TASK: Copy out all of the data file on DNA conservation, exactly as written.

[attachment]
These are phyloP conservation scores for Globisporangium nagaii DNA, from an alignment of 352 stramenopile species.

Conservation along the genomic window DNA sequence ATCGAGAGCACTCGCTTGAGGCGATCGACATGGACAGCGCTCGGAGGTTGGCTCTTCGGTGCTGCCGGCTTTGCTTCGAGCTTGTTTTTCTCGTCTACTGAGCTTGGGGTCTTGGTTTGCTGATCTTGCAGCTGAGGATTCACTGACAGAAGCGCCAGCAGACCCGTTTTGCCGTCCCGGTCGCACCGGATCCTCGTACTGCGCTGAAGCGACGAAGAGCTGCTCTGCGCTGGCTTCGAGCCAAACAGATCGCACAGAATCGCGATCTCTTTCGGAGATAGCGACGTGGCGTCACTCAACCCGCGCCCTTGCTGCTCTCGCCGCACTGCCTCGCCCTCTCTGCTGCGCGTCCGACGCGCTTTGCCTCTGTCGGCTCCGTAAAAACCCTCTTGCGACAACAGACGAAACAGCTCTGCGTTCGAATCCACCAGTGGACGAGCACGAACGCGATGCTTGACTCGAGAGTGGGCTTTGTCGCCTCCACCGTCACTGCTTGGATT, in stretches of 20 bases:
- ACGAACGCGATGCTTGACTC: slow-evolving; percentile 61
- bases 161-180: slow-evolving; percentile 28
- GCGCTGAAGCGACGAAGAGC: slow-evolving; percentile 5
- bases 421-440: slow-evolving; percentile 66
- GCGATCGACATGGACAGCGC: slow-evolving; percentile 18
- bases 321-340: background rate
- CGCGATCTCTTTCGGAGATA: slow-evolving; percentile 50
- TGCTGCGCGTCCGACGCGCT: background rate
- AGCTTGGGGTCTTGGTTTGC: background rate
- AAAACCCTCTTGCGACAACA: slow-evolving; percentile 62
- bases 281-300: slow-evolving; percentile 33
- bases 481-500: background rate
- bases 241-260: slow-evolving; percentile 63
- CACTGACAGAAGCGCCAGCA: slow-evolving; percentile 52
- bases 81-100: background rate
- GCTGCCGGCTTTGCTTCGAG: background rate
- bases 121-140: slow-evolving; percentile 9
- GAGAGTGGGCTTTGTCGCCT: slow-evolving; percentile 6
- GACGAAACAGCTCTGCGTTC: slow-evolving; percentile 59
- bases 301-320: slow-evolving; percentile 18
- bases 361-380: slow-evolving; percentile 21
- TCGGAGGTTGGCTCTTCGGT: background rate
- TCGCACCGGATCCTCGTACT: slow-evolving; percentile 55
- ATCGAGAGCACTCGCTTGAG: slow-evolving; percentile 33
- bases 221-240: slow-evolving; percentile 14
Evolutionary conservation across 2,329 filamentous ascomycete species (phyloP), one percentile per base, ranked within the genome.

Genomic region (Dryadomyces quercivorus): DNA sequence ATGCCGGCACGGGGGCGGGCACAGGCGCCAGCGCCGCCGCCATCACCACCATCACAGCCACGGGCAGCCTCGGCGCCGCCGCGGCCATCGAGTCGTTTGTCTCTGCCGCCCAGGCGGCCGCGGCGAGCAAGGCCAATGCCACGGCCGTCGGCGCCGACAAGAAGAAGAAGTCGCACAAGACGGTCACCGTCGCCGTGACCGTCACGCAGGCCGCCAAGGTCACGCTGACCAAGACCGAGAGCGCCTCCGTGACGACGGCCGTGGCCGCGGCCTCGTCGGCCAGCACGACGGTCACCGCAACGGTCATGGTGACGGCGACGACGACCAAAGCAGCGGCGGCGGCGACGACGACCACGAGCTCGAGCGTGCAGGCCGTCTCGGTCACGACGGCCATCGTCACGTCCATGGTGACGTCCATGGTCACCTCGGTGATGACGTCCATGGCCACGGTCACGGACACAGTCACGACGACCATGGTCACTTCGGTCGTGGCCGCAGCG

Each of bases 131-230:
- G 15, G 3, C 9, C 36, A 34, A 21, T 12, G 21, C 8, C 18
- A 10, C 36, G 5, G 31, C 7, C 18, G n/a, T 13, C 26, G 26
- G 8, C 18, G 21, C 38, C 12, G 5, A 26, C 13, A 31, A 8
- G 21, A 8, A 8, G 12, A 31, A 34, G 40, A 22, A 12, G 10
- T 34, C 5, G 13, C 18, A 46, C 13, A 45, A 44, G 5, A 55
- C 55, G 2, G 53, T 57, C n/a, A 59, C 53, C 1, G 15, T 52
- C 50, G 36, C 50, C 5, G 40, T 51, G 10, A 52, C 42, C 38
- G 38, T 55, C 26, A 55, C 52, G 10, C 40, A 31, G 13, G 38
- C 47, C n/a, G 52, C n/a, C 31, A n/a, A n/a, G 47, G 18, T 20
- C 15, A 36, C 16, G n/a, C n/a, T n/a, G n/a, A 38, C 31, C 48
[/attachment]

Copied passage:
These are phyloP conservation scores for Globisporangium nagaii DNA, from an alignment of 352 stramenopile species.

Conservation along the genomic window DNA sequence ATCGAGAGCACTCGCTTGAGGCGATCGACATGGACAGCGCTCGGAGGTTGGCTCTTCGGTGCTGCCGGCTTTGCTTCGAGCTTGTTTTTCTCGTCTACTGAGCTTGGGGTCTTGGTTTGCTGATCTTGCAGCTGAGGATTCACTGACAGAAGCGCCAGCAGACCCGTTTTGCCGTCCCGGTCGCACCGGATCCTCGTACTGCGCTGAAGCGACGAAGAGCTGCTCTGCGCTGGCTTCGAGCCAAACAGATCGCACAGAATCGCGATCTCTTTCGGAGATAGCGACGTGGCGTCACTCAACCCGCGCCCTTGCTGCTCTCGCCGCACTGCCTCGCCCTCTCTGCTGCGCGTCCGACGCGCTTTGCCTCTGTCGGCTCCGTAAAAACCCTCTTGCGACAACAGACGAAACAGCTCTGCGTTCGAATCCACCAGTGGACGAGCACGAACGCGATGCTTGACTCGAGAGTGGGCTTTGTCGCCTCCACCGTCACTGCTTGGATT, in stretches of 20 bases:
- ACGAACGCGATGCTTGACTC: slow-evolving; percentile 61
- bases 161-180: slow-evolving; percentile 28
- GCGCTGAAGCGACGAAGAGC: slow-evolving; percentile 5
- bases 421-440: slow-evolving; percentile 66
- GCGATCGACATGGACAGCGC: slow-evolving; percentile 18
- bases 321-340: background rate
- CGCGATCTCTTTCGGAGATA: slow-evolving; percentile 50
- TGCTGCGCGTCCGACGCGCT: background rate
- AGCTTGGGGTCTTGGTTTGC: background rate
- AAAACCCTCTTGCGACAACA: slow-evolving; percentile 62
- bases 281-300: slow-evolving; percentile 33
- bases 481-500: background rate
- bases 241-260: slow-evolving; percentile 63
- CACTGACAGAAGCGCCAGCA: slow-evolving; percentile 52
- bases 81-100: background rate
- GCTGCCGGCTTTGCTTCGAG: background rate
- bases 121-140: slow-evolving; percentile 9
- GAGAGTGGGCTTTGTCGCCT: slow-evolving; percentile 6
- GACGAAACAGCTCTGCGTTC: slow-evolving; percentile 59
- bases 301-320: slow-evolving; percentile 18
- bases 361-380: slow-evolving; percentile 21
- TCGGAGGTTGGCTCTTCGGT: background rate
- TCGCACCGGATCCTCGTACT: slow-evolving; percentile 55
- ATCGAGAGCACTCGCTTGAG: slow-evolving; percentile 33
- bases 221-240: slow-evolving; percentile 14
Evolutionary conservation across 2,329 filamentous ascomycete species (phyloP), one percentile per base, ranked within the genome.

Genomic region (Dryadomyces quercivorus): DNA sequence ATGCCGGCACGGGGGCGGGCACAGGCGCCAGCGCCGCCGCCATCACCACCATCACAGCCACGGGCAGCCTCGGCGCCGCCGCGGCCATCGAGTCGTTTGTCTCTGCCGCCCAGGCGGCCGCGGCGAGCAAGGCCAATGCCACGGCCGTCGGCGCCGACAAGAAGAAGAAGTCGCACAAGACGGTCACCGTCGCCGTGACCGTCACGCAGGCCGCCAAGGTCACGCTGACCAAGACCGAGAGCGCCTCCGTGACGACGGCCGTGGCCGCGGCCTCGTCGGCCAGCACGACGGTCACCGCAACGGTCATGGTGACGGCGACGACGACCAAAGCAGCGGCGGCGGCGACGACGACCACGAGCTCGAGCGTGCAGGCCGTCTCGGTCACGACGGCCATCGTCACGTCCATGGTGACGTCCATGGTCACCTCGGTGATGACGTCCATGGCCACGGTCACGGACACAGTCACGACGACCATGGTCACTTCGGTCGTGGCCGCAGCG

Each of bases 131-230:
- G 15, G 3, C 9, C 36, A 34, A 21, T 12, G 21, C 8, C 18
- A 10, C 36, G 5, G 31, C 7, C 18, G n/a, T 13, C 26, G 26
- G 8, C 18, G 21, C 38, C 12, G 5, A 26, C 13, A 31, A 8
- G 21, A 8, A 8, G 12, A 31, A 34, G 40, A 22, A 12, G 10
- T 34, C 5, G 13, C 18, A 46, C 13, A 45, A 44, G 5, A 55
- C 55, G 2, G 53, T 57, C n/a, A 59, C 53, C 1, G 15, T 52
- C 50, G 36, C 50, C 5, G 40, T 51, G 10, A 52, C 42, C 38
- G 38, T 55, C 26, A 55, C 52, G 10, C 40, A 31, G 13, G 38
- C 47, C n/a, G 52, C n/a, C 31, A n/a, A n/a, G 47, G 18, T 20
- C 15, A 36, C 16, G n/a, C n/a, T n/a, G n/a, A 38, C 31, C 48